However, several obstacles need to be overcome to enable the clinical use of Bcl-XL and Mcl-1 inhibitors, including the on-target toxicity on normal cells, the frequent occurrence of resistance to single-agent treatment with BH3 mimetics, and the potentially limited penetrance of these compounds into the hypoxic areas deep within solid tumors. To tackle some of these challenges several strategies have been suggested that incorporate BH3 mimetics in existing or rationally designed treatment approaches, in particular the combination of BH3 mimetics with chemotherapeutic drugs or other molecularly-targeted agents [37,38,39,40].

We and others have previously shown that the combination of BH3 mimetics targeting Mcl-1 and Bcl-XL is highly synergistic in multiple types of solid tumors [11, 41,42,43,44,45]. Here, we confirm this synergism in spheroid cultures of pediatric cancers. However, the combination of BH3 mimetics with each other may be limited by toxic effects on normal cells with a dependency on Bcl-XL (like platelets) and thus narrow the therapeutic window of Bcl-XL targeting BH3 mimetics [16]. While the safety profile of BH3 mimetics targeting Mcl-1 is not yet determined, preclinical studies indicate potential cardiac toxicity, again limiting the dose as well as the type of safely applicable drug combinations [18, 19, 46].

Here, we present a novel therapeutic strategy to apply BH3 mimetics for the treatment of solid tumors. Thereby, we provide the first report showing that BH3 mimetics may synergize with NK cell-based immunotherapy. In a similar approach, it has recently been shown that the BH3 mimetics ABT-737, ABT-199, and S63845 synergized with CAR-T cells to kill malignant B cells [47, 48]. Our study demonstrates that BH3 mimetics may synergize with allogeneic activated NK cells to kill solid tumor spheroids. Since NK cells directly activate apoptosis via several routes in the targeted tumor cells, the combination with BH3 mimetics may serve as a second hit, thus overcoming intrinsic apoptosis resistance in tumor cells and triggering NK cell-mediated killing. Thereby, TRAIL signaling does not seem to contribute to the killing of tumor cells, as blocking of TRAIL using blocking antibodies did not impede NK cell-mediated cytotoxicity. Addition of the broad-range caspase inhibitor zVAD.fmk completely abrogated NK cell-mediated killing, confirming that BH3 mimetics and NK cells cooperate to kill tumor cells by apoptosis.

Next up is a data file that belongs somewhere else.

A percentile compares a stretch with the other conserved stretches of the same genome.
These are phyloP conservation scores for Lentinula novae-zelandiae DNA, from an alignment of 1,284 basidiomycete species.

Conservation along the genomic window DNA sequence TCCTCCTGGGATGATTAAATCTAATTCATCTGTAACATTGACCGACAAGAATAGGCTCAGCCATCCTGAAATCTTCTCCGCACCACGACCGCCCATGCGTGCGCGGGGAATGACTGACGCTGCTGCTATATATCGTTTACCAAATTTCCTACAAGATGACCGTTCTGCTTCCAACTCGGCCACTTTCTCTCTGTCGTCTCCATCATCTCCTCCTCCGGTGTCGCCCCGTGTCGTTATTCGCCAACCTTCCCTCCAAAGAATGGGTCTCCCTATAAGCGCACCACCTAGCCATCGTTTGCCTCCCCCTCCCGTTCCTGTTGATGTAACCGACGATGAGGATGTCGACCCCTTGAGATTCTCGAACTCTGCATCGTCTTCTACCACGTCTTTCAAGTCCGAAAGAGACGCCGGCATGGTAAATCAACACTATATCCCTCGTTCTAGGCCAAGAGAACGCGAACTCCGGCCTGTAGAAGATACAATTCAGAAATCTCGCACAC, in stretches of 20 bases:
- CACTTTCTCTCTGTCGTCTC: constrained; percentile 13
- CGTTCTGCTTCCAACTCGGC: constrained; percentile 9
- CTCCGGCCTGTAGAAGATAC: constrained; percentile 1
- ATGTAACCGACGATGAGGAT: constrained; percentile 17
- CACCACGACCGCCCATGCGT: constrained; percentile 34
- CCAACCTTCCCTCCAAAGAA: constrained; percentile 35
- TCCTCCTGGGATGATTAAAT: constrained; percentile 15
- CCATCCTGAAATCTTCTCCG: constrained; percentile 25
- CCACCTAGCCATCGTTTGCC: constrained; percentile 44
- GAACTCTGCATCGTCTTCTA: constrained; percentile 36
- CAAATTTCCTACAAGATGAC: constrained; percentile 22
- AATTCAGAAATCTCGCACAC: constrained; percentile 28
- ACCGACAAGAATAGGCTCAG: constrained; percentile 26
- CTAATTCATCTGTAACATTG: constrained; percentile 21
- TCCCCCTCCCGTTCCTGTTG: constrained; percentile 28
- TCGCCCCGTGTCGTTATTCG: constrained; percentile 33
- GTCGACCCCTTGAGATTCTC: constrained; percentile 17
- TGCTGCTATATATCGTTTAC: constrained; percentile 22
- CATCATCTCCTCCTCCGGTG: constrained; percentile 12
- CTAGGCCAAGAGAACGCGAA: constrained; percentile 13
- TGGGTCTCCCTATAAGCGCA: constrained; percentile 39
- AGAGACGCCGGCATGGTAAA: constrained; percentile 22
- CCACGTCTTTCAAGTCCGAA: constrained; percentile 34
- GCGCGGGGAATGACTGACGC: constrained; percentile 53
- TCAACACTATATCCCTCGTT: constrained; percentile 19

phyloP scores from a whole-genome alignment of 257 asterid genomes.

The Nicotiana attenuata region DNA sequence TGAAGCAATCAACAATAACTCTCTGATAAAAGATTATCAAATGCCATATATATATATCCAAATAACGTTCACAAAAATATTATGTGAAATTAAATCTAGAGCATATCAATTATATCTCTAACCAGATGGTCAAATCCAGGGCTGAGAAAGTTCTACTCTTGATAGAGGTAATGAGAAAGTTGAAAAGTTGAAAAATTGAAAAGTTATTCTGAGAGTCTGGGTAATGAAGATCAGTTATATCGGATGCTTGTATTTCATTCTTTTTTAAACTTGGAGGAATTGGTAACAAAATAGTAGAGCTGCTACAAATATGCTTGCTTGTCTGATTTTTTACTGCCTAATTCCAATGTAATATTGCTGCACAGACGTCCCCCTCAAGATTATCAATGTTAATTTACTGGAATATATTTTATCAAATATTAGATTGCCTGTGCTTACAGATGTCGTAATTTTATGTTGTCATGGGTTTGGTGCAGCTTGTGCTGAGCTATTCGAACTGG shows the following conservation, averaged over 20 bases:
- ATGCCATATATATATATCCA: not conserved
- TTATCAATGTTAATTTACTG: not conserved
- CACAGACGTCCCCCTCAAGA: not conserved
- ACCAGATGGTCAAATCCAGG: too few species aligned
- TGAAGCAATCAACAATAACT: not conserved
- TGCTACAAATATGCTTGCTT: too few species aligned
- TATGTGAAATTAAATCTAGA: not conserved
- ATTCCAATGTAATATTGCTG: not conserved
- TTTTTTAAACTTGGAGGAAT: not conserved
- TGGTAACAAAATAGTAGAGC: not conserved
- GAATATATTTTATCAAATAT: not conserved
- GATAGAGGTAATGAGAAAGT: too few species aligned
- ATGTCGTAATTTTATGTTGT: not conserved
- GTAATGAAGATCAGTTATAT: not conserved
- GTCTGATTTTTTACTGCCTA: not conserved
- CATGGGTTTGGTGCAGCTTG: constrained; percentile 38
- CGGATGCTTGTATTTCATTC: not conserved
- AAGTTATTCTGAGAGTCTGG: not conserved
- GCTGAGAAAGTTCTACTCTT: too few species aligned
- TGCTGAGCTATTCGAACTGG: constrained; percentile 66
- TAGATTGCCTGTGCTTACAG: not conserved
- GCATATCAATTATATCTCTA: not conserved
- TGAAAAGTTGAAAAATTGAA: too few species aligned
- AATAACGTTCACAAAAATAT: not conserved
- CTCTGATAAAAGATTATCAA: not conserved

In a similar approach, we have recently shown that Smac mimetics may synergize with NK cell-mediated killing [49]. Preliminary indications that BH3 mimetics may modulate NK cell attack have been provided by a recent report indicating that the Mcl-1 inhibitor maritoclax may cooperate with NK cells to kill leukemia cells [50]. However, maritoclax may exert additional cellular functions unrelated to the inhibition of Mcl-1 and has been shown to induce cell death also in cells lacking Mcl-1 by induction of reactive oxygen species [51]. Here, the highly selective Mcl-1 inhibitor S63845 has been used, which displays potent on-target activity with very limited unspecific toxicity, indicating that the observed cooperation between S63845 and NK cells is due to selective inhibition of Mcl-1 [9]. In addition, similar effects could be observed by inhibition of Bcl-XL with the selective inhibitor A1331852 [52]. We have previously shown that in RMS, both Mcl-1 and Bcl-XL are highly important for survival, but that neutralization of one of these essential prosurvival proteins only leads to limited induction of apoptosis. Mechanistically, this can be explained by the binding of the proapoptotic BH3-only protein Bim to both Mcl-1 and Bcl-XL and a shift of Bim binding from either to the other upon single inhibition [11]. Our finding that either A1331852 or S63845 may synergize with NK cells indicates that single inhibition of either Bcl-XL or Mcl-1 may be sufficient to lower the apoptotic threshold and facilitate NK cell-mediated killing. Which of these proteins is a better target most likely depends on the cell’s intrinsic repertoire of apoptotic players, and the functional importance of Mcl-1 or Bcl-XL in each cell. Here, the RD-GFP spheroids were more sensitized to NK cell-mediated cytotoxicity by the Mcl-1 inhibitor S63845, while the RH30-GFP cells were sensitized by either Mcl-1 inhibition or the Bcl-XL inhibitor A1331852. Of note, the Bcl-2 inhibitor ABT-199 did not increase NK cell-mediated killing in either cell line, supporting our previous finding that Bcl-2 is a less promising target in these cells [11, 53]. In order to translate this discovery into clinical application, BH3-profiling may be used as a predictive biomarker to investigate each tumor’s dependency on the individual antiapoptotic proteins [54, 55]. This may allow the rational selection of the most promising BH3 mimetic to be included in the NK cell-based immunotherapy.